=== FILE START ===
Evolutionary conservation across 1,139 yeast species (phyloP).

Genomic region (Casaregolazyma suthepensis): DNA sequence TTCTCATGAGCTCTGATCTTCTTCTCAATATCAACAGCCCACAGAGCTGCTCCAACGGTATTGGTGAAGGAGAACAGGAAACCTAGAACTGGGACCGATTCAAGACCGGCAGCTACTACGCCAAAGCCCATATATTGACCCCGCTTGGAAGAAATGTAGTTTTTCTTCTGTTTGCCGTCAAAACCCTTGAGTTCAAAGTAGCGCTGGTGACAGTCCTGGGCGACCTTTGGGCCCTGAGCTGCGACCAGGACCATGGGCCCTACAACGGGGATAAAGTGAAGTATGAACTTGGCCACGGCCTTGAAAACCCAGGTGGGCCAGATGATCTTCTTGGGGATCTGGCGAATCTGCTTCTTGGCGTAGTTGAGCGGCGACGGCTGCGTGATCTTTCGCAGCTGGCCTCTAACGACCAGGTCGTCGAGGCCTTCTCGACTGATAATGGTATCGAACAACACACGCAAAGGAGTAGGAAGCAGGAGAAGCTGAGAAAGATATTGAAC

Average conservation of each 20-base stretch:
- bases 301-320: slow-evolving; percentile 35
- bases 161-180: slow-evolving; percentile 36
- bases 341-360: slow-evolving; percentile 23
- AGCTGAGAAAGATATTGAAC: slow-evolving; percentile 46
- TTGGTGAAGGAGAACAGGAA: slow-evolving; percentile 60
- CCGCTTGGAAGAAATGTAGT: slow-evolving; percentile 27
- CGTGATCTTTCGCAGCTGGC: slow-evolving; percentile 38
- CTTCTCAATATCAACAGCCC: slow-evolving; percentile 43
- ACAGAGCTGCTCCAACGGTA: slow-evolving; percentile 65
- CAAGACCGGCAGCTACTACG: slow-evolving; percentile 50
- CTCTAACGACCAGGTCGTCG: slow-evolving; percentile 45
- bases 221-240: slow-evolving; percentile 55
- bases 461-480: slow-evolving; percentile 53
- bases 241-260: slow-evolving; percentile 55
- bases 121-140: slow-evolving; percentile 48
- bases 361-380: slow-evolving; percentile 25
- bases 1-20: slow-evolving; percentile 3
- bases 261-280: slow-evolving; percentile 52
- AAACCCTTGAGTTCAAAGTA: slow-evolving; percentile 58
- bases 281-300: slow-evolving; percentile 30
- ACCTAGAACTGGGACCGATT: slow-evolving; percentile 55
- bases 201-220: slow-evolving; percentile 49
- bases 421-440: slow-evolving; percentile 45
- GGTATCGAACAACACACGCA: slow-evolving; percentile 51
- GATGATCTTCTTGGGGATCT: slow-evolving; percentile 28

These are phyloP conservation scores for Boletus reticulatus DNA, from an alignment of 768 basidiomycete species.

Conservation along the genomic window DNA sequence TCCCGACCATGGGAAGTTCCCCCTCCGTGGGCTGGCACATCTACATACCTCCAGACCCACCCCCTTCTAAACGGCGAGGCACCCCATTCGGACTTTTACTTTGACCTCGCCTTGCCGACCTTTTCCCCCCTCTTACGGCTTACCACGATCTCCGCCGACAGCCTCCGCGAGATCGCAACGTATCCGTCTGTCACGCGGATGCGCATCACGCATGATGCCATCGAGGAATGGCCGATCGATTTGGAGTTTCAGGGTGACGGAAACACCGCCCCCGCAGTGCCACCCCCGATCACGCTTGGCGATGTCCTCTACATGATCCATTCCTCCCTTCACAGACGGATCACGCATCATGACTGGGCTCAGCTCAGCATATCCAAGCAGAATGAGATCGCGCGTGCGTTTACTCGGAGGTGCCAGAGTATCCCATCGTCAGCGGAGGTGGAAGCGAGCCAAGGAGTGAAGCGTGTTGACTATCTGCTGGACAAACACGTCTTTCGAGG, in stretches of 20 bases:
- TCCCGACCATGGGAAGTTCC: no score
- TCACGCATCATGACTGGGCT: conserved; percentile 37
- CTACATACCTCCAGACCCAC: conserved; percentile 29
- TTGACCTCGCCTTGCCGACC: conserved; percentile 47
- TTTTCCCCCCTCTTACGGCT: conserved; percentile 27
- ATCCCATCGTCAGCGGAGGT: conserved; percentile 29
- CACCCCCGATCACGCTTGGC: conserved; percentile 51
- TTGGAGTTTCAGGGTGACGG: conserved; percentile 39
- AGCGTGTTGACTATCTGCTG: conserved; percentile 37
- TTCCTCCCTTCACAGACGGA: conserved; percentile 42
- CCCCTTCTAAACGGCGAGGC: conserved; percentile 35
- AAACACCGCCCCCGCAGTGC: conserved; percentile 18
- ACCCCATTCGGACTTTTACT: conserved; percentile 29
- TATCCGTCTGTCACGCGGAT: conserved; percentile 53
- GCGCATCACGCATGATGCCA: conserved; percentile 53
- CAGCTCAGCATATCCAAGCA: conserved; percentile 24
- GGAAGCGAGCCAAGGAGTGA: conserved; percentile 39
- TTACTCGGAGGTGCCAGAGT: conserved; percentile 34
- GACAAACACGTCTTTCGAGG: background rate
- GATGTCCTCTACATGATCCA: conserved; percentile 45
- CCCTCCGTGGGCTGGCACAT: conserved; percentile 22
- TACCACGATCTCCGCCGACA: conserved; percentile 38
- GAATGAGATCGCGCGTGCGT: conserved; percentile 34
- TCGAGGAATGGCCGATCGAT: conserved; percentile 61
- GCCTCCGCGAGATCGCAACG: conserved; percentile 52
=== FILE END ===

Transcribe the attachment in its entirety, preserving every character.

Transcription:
Evolutionary conservation across 1,139 yeast species (phyloP).

Genomic region (Casaregolazyma suthepensis): DNA sequence TTCTCATGAGCTCTGATCTTCTTCTCAATATCAACAGCCCACAGAGCTGCTCCAACGGTATTGGTGAAGGAGAACAGGAAACCTAGAACTGGGACCGATTCAAGACCGGCAGCTACTACGCCAAAGCCCATATATTGACCCCGCTTGGAAGAAATGTAGTTTTTCTTCTGTTTGCCGTCAAAACCCTTGAGTTCAAAGTAGCGCTGGTGACAGTCCTGGGCGACCTTTGGGCCCTGAGCTGCGACCAGGACCATGGGCCCTACAACGGGGATAAAGTGAAGTATGAACTTGGCCACGGCCTTGAAAACCCAGGTGGGCCAGATGATCTTCTTGGGGATCTGGCGAATCTGCTTCTTGGCGTAGTTGAGCGGCGACGGCTGCGTGATCTTTCGCAGCTGGCCTCTAACGACCAGGTCGTCGAGGCCTTCTCGACTGATAATGGTATCGAACAACACACGCAAAGGAGTAGGAAGCAGGAGAAGCTGAGAAAGATATTGAAC

Average conservation of each 20-base stretch:
- bases 301-320: slow-evolving; percentile 35
- bases 161-180: slow-evolving; percentile 36
- bases 341-360: slow-evolving; percentile 23
- AGCTGAGAAAGATATTGAAC: slow-evolving; percentile 46
- TTGGTGAAGGAGAACAGGAA: slow-evolving; percentile 60
- CCGCTTGGAAGAAATGTAGT: slow-evolving; percentile 27
- CGTGATCTTTCGCAGCTGGC: slow-evolving; percentile 38
- CTTCTCAATATCAACAGCCC: slow-evolving; percentile 43
- ACAGAGCTGCTCCAACGGTA: slow-evolving; percentile 65
- CAAGACCGGCAGCTACTACG: slow-evolving; percentile 50
- CTCTAACGACCAGGTCGTCG: slow-evolving; percentile 45
- bases 221-240: slow-evolving; percentile 55
- bases 461-480: slow-evolving; percentile 53
- bases 241-260: slow-evolving; percentile 55
- bases 121-140: slow-evolving; percentile 48
- bases 361-380: slow-evolving; percentile 25
- bases 1-20: slow-evolving; percentile 3
- bases 261-280: slow-evolving; percentile 52
- AAACCCTTGAGTTCAAAGTA: slow-evolving; percentile 58
- bases 281-300: slow-evolving; percentile 30
- ACCTAGAACTGGGACCGATT: slow-evolving; percentile 55
- bases 201-220: slow-evolving; percentile 49
- bases 421-440: slow-evolving; percentile 45
- GGTATCGAACAACACACGCA: slow-evolving; percentile 51
- GATGATCTTCTTGGGGATCT: slow-evolving; percentile 28

These are phyloP conservation scores for Boletus reticulatus DNA, from an alignment of 768 basidiomycete species.

Conservation along the genomic window DNA sequence TCCCGACCATGGGAAGTTCCCCCTCCGTGGGCTGGCACATCTACATACCTCCAGACCCACCCCCTTCTAAACGGCGAGGCACCCCATTCGGACTTTTACTTTGACCTCGCCTTGCCGACCTTTTCCCCCCTCTTACGGCTTACCACGATCTCCGCCGACAGCCTCCGCGAGATCGCAACGTATCCGTCTGTCACGCGGATGCGCATCACGCATGATGCCATCGAGGAATGGCCGATCGATTTGGAGTTTCAGGGTGACGGAAACACCGCCCCCGCAGTGCCACCCCCGATCACGCTTGGCGATGTCCTCTACATGATCCATTCCTCCCTTCACAGACGGATCACGCATCATGACTGGGCTCAGCTCAGCATATCCAAGCAGAATGAGATCGCGCGTGCGTTTACTCGGAGGTGCCAGAGTATCCCATCGTCAGCGGAGGTGGAAGCGAGCCAAGGAGTGAAGCGTGTTGACTATCTGCTGGACAAACACGTCTTTCGAGG, in stretches of 20 bases:
- TCCCGACCATGGGAAGTTCC: no score
- TCACGCATCATGACTGGGCT: conserved; percentile 37
- CTACATACCTCCAGACCCAC: conserved; percentile 29
- TTGACCTCGCCTTGCCGACC: conserved; percentile 47
- TTTTCCCCCCTCTTACGGCT: conserved; percentile 27
- ATCCCATCGTCAGCGGAGGT: conserved; percentile 29
- CACCCCCGATCACGCTTGGC: conserved; percentile 51
- TTGGAGTTTCAGGGTGACGG: conserved; percentile 39
- AGCGTGTTGACTATCTGCTG: conserved; percentile 37
- TTCCTCCCTTCACAGACGGA: conserved; percentile 42
- CCCCTTCTAAACGGCGAGGC: conserved; percentile 35
- AAACACCGCCCCCGCAGTGC: conserved; percentile 18
- ACCCCATTCGGACTTTTACT: conserved; percentile 29
- TATCCGTCTGTCACGCGGAT: conserved; percentile 53
- GCGCATCACGCATGATGCCA: conserved; percentile 53
- CAGCTCAGCATATCCAAGCA: conserved; percentile 24
- GGAAGCGAGCCAAGGAGTGA: conserved; percentile 39
- TTACTCGGAGGTGCCAGAGT: conserved; percentile 34
- GACAAACACGTCTTTCGAGG: background rate
- GATGTCCTCTACATGATCCA: conserved; percentile 45
- CCCTCCGTGGGCTGGCACAT: conserved; percentile 22
- TACCACGATCTCCGCCGACA: conserved; percentile 38
- GAATGAGATCGCGCGTGCGT: conserved; percentile 34
- TCGAGGAATGGCCGATCGAT: conserved; percentile 61
- GCCTCCGCGAGATCGCAACG: conserved; percentile 52